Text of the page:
4. & 5. Arrangement of Space & Airflow: When smoke hits an obstacle, it goes under, over, or around it, but the obstacle acts almost like a filter and particles collect behind and around them. That is why you will find smoke particles on the far side of doors and on the ceiling above them. The farther the heated air travels from the fire source, the more concentration of particles fall off. Air travels in curves and arcs, so the corners of rooms and the juncture of ceiling and walls seldom get much smoke adhering (except the "webs" mentioned above). Items in closets and drawers collect residue because of their irregular surfaces. Synthetics and plastic collect more than other materials. Smoke may even pass through plastic bags, leaving a stronger odor inside the bag than on the outside.
6. Time is a critical component to achieving success. Because smoke is acidic, and moisture and humidity are a catalyst to the corrosive degradation of finishes that result from contact with the acidic soot residue, the sooner it is cleaned up, the better. Typically, the highest success in restoring finishes by restoration cleaning operations are achieved when gross cleaning of affected surfaces (contents and structure items) is performed in the first 72 hours. Porcelain finishes (washing machines, tub and basin fixtures, 3 dimensional articles), painted finishes (dryers, refrigerators, appliances, furniture) as well as synthetic materials (formica, cultured marble, carpet, upholstered furniture, drapes and clothing) all will permanently stain if not cleaned timely. TIMELY ACTION IS CRITICAL.
Types of Smoke
At RestorePro, when you call us to restore a fire/smoke damaged building, we first test the smoke to identify the type. The type of smoke determines the type of restoration methods to be used. Wet smoke is created by low heat and is smoldering, has a strong odor, and sticky and smeary; dry smoke is created by a fast, hot fire; protein smoke is hard to see, but is very odorous, and stains paint and varnishes; fuel oil soot is caused by furnaces; and miscellaneous types such as tear gas, fire extinguisher residue, etc.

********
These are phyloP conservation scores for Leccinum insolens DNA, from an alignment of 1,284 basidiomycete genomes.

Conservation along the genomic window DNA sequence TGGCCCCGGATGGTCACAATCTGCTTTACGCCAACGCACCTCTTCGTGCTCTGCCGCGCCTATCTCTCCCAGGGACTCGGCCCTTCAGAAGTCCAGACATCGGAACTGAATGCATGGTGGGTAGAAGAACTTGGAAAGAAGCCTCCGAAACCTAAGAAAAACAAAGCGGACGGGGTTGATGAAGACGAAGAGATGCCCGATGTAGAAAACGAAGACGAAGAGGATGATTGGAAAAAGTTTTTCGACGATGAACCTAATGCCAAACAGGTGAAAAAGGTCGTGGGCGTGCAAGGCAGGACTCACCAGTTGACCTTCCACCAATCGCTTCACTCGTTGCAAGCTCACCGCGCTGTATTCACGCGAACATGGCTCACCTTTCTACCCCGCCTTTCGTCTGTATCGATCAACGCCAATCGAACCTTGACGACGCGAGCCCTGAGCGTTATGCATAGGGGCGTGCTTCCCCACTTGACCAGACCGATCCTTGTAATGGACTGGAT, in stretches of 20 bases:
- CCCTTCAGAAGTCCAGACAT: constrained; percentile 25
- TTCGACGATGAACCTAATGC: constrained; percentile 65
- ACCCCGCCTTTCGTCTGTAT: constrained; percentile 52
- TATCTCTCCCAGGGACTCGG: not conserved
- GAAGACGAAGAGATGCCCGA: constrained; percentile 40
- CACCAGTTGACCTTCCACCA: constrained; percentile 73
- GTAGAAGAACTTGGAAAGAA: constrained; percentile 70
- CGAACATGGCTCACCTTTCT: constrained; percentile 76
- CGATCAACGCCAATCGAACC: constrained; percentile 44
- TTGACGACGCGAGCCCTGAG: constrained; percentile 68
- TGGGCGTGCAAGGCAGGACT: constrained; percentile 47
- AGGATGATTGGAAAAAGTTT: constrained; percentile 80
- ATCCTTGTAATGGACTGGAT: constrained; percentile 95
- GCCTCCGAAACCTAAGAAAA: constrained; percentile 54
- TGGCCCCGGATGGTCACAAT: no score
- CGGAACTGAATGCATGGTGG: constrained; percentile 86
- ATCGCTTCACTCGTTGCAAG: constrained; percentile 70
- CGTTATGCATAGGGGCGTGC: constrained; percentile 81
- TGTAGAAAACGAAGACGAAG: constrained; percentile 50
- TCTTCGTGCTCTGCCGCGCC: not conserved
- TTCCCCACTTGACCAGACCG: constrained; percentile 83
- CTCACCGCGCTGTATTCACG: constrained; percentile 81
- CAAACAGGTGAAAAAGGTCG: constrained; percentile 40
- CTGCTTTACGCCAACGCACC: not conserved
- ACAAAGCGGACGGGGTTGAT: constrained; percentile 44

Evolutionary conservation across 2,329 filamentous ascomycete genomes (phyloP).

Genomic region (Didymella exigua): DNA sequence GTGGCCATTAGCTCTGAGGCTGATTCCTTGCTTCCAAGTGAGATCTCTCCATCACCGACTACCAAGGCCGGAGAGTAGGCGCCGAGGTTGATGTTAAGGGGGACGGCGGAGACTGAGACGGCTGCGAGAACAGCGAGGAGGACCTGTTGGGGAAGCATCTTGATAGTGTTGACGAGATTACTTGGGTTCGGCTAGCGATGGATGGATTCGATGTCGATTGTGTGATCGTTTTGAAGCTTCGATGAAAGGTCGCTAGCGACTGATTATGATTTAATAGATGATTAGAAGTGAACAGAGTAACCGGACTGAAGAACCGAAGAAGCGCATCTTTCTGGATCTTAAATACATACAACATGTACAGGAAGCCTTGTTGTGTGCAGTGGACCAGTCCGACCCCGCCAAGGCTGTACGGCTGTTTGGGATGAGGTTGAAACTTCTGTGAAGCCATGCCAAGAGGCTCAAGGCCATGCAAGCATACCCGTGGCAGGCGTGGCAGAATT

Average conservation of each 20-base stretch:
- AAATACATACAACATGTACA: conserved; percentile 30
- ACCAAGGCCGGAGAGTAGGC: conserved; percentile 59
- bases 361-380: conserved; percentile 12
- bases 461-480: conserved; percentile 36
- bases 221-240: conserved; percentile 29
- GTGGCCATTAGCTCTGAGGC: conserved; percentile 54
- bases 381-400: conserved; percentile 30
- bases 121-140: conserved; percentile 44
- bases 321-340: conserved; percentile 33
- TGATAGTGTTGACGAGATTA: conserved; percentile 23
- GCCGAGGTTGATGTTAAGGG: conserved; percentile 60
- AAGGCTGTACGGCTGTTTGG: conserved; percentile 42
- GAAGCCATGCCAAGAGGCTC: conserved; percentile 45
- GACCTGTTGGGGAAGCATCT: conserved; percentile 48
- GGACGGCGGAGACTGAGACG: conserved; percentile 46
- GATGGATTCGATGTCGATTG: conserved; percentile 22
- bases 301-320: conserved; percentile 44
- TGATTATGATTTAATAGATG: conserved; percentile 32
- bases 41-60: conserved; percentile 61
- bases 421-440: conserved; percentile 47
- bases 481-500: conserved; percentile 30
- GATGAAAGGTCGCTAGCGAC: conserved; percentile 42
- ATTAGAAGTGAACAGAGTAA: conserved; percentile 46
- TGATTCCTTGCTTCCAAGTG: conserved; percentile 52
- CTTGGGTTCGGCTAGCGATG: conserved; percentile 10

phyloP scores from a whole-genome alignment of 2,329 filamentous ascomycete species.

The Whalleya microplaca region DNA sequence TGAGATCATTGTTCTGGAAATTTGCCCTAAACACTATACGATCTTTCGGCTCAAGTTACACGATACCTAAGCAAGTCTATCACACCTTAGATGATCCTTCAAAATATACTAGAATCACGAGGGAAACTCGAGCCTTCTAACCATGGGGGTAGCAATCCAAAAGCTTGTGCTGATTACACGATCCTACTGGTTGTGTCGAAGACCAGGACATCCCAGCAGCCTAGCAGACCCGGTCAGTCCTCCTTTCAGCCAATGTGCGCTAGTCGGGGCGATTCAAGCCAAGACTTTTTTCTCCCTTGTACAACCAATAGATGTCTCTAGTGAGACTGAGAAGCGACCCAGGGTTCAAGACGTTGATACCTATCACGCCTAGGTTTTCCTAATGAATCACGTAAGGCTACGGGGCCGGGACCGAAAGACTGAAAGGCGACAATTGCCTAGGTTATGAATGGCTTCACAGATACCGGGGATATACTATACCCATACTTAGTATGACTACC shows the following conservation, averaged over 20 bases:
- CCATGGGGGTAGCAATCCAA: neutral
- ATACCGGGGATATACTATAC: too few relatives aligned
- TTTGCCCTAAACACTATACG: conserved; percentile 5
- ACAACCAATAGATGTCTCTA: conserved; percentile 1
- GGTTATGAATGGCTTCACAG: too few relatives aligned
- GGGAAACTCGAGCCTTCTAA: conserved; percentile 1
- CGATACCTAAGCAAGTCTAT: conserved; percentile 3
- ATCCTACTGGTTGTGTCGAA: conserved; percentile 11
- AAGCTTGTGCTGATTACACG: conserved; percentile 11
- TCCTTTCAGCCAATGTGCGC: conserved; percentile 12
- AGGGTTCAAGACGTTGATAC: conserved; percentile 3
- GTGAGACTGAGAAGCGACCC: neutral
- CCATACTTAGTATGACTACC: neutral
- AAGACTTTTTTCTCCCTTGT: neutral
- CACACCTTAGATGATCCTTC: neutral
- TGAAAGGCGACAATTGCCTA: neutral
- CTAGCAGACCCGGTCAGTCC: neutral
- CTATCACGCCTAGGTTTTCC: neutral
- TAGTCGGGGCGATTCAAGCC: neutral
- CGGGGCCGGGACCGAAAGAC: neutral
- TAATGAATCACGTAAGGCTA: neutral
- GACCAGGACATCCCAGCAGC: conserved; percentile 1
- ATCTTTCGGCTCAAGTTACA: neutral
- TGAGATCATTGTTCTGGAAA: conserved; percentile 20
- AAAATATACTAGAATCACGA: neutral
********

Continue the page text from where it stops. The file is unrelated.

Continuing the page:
After identifying the type of smoke, we test the items damaged to see what can be salvaged and what cannot and identify the most effective method of cleaning the salvageable items. We also pretest surfaces to be sure that the cleaning method is effective and safe for that surface.
Smoke odors can be difficult to remove due to its penetration and absorption into building materials. RestorePro’s service providers have the knowledge, products and equipment to permanently remove these stubborn odors. Place your RestorePro phone number next to your emergency numbers and call us for an estimate of damage repair in the event of a fire or smoke damage.
Restoring a structure that has fire damage—scorching, smoke odor and soot residue—is a complex situation. Since some damage can keep spreading, the quicker it is tackled, the less time and cost to restore it. Unfortunately, nothing can restore a badly scorched item. Sometimes slight scorching can be remedied however. Smoke residue is acidic and will eventually corrode some surfaces and leave permanent stains. If also can permeate cracks in the walls, ceilings, and floors and leave an odor that is very difficult to remove unless treated swiftly. RestorePro has the skill, training and equipment to restore many things to pre-fire condition and eliminate the expense of replacement items. RestorePro’s experienced, certified technicians use the best of professional cleaning products and state-of-the-art technology, including ozone deodorization, to restore your property and eliminate odors. We work with you to lessen your losses and with your insurance agent to expedite your claim.